Greg Braxton of the Los Angeles Times quoted Lee Bailey of EURWeb.com:

"Ultimately, Jackson's star power, not his race, was the defining factor among most blacks, said Bailey of the Electronic Urban Report.

"'The bottom line was, this is Michael Jackson,' he said. 'He was given a pass. When someone has a God-given talent that is so exceptional, that puts them in a whole other category. By and large, black people never stopped embracing Michael Jackson. He still enjoyed a great deal of support, and they were looking forward to this tour, because it was about getting a second and third chance.'"

"Successful blacks - from Sammy Davis to Oprah Winfrey to Barack Obama - have often been accusing of losing touch with their roots," explained Jesse Washington of the Associated Press. "But Jackson also had to contend with historic changes in the music industry: Blacks were finally being marketed to the mainstream, while testosterone-fueled rap music was about to create a new definition of blackness - one that definitely did not include the increasingly pale, androgynous and childlike Jackson."

The Boston Herald apologized for this headline."If you are a journalist, and you are a journalist of a certain age, covering Michael Jackson meant reconciling your personal childhood feelings about the Gloved One at the same time you were covering what amounted to a freak show," wrote Teresa Wiltz on theRoot.com. "Because, let's face it, in the later years before his death yesterday at age 50, that's what you did, reporting about the King of Pop. You were on Wacko Jacko watch: Would he show up to court in his pajamas? Was he really wearing lipstick? Do you think he did it? All that talent, all that genius, almost obscured by all that drama."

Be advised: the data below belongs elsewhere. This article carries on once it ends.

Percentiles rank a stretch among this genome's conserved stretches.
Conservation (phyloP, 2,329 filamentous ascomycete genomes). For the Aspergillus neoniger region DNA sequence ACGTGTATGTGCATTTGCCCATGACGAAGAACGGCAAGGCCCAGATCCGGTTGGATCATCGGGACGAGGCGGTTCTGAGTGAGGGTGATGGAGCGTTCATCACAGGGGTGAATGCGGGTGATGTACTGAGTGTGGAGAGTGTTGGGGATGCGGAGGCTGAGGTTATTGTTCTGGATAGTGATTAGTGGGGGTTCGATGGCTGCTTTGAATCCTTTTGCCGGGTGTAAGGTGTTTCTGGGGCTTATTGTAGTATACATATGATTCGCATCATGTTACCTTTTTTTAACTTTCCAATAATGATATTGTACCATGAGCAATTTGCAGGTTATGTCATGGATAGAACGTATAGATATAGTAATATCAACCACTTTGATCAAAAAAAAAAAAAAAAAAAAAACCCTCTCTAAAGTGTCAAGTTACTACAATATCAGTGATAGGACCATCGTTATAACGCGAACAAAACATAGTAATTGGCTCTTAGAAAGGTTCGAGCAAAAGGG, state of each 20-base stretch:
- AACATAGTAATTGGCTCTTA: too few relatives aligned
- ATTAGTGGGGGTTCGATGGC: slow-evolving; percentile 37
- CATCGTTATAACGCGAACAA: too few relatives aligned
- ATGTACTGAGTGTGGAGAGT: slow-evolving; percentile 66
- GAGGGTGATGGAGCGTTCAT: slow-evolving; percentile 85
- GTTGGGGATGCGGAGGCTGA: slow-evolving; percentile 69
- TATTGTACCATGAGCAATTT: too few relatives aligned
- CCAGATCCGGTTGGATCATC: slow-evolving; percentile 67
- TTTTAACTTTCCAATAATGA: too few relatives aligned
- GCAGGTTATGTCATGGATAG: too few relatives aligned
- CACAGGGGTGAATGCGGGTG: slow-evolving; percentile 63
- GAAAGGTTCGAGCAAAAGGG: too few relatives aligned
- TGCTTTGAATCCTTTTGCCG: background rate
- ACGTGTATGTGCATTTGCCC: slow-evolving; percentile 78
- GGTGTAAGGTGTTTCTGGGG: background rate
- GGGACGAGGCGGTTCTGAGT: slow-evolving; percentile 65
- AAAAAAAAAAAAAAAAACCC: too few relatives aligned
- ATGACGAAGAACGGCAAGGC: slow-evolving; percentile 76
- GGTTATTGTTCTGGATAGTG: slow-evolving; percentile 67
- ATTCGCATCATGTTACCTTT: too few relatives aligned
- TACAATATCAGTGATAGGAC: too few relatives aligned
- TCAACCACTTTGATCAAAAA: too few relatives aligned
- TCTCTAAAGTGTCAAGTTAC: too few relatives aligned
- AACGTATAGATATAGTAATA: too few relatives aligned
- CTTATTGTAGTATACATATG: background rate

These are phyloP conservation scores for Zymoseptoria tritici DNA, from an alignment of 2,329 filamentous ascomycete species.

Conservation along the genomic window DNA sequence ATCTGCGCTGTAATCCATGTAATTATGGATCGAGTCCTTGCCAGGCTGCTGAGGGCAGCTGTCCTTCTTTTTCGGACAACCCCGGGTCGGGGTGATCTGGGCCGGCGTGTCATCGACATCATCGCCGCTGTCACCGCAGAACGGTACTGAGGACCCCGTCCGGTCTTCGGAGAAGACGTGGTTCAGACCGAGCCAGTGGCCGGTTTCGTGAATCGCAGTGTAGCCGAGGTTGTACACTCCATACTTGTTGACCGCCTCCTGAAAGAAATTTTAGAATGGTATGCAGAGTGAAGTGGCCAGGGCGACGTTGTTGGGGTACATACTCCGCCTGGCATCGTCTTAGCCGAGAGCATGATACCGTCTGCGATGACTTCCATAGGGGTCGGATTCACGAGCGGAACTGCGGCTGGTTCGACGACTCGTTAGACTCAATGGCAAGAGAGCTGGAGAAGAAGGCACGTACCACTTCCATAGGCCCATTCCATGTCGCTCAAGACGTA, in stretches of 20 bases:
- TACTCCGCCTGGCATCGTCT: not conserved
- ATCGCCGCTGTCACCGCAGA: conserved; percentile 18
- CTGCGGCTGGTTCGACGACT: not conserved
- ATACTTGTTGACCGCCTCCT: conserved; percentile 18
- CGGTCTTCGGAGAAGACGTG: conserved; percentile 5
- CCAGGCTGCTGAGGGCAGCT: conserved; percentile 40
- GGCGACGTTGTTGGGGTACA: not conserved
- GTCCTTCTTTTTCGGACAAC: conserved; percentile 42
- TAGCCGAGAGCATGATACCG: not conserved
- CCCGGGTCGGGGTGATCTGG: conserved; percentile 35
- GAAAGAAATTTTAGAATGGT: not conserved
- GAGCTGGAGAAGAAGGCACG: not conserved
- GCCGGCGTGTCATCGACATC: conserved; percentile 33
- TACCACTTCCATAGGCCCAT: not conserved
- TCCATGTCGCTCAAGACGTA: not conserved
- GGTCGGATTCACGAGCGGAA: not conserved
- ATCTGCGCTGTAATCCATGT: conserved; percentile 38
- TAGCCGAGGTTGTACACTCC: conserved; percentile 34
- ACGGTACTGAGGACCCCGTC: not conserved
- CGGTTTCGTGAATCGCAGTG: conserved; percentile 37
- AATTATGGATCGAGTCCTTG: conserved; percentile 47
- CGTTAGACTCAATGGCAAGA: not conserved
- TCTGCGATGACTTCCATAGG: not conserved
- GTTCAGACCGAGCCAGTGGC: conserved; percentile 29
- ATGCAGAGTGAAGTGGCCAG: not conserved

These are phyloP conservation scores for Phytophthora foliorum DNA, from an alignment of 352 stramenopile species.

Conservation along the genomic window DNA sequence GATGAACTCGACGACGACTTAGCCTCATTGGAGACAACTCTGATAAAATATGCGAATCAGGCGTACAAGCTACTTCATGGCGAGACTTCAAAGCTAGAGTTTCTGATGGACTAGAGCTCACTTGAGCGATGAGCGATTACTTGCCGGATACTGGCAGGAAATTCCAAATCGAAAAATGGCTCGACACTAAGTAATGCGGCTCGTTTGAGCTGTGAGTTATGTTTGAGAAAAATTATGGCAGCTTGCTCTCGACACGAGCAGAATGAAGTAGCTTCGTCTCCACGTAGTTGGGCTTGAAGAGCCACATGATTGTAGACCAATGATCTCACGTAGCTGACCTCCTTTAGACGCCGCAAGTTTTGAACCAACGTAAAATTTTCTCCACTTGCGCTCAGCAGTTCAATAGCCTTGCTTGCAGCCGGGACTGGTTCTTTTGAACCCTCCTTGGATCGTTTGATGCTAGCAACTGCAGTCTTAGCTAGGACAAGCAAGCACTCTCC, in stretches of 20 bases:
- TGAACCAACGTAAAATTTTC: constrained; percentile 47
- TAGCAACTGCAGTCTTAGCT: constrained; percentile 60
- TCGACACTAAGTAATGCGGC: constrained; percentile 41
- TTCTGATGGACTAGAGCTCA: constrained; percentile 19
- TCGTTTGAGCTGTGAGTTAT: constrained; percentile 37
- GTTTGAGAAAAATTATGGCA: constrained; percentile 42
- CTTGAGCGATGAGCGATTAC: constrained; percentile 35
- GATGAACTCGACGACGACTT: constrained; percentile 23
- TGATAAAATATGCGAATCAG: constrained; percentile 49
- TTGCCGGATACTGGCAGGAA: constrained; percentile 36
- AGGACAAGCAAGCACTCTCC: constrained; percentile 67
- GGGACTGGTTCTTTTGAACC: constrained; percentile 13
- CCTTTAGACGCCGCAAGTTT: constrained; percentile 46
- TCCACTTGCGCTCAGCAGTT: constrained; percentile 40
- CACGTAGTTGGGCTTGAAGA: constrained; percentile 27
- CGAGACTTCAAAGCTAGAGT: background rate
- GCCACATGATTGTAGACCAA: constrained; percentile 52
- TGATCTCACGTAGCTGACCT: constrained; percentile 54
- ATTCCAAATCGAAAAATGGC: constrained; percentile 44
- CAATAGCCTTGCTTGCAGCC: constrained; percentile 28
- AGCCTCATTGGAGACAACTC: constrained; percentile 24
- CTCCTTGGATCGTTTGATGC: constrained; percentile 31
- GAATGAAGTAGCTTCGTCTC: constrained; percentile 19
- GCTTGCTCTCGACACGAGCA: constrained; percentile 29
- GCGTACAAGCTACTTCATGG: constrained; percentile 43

Media critic Amy Alexander wrote in her new online column, "A thick weight of self-hatred, internalized racism, and sexual identity crises are as much a part of the story of Michael Jackson as are his soaring artistic achievements, criminal troubles, and global cross-cultural appeal. Black people could sense the first part of that equation within Michael, even if we didn't share it with the world. But maybe now we will. The same kind of self-hatred and other internalized emotional toxicity that combined to take Michael Jackson down has largely proved too messy and complex for discussion in public, especially by the media."

"For some, it was more comfortable to remember the 'old Mike,' or 'black Mike'" wrote Steven Gray on Time.com, "the one with the Afro, wide nose and plump cheeks, before he morphed into something resembling a gaunt white woman. Some sociologists may argue that our collective reluctance to demonize or abandon MJ at the height of his troubles was rooted in our inability to confront issues like child abuse and gender identity. But our loyalty stems from something else.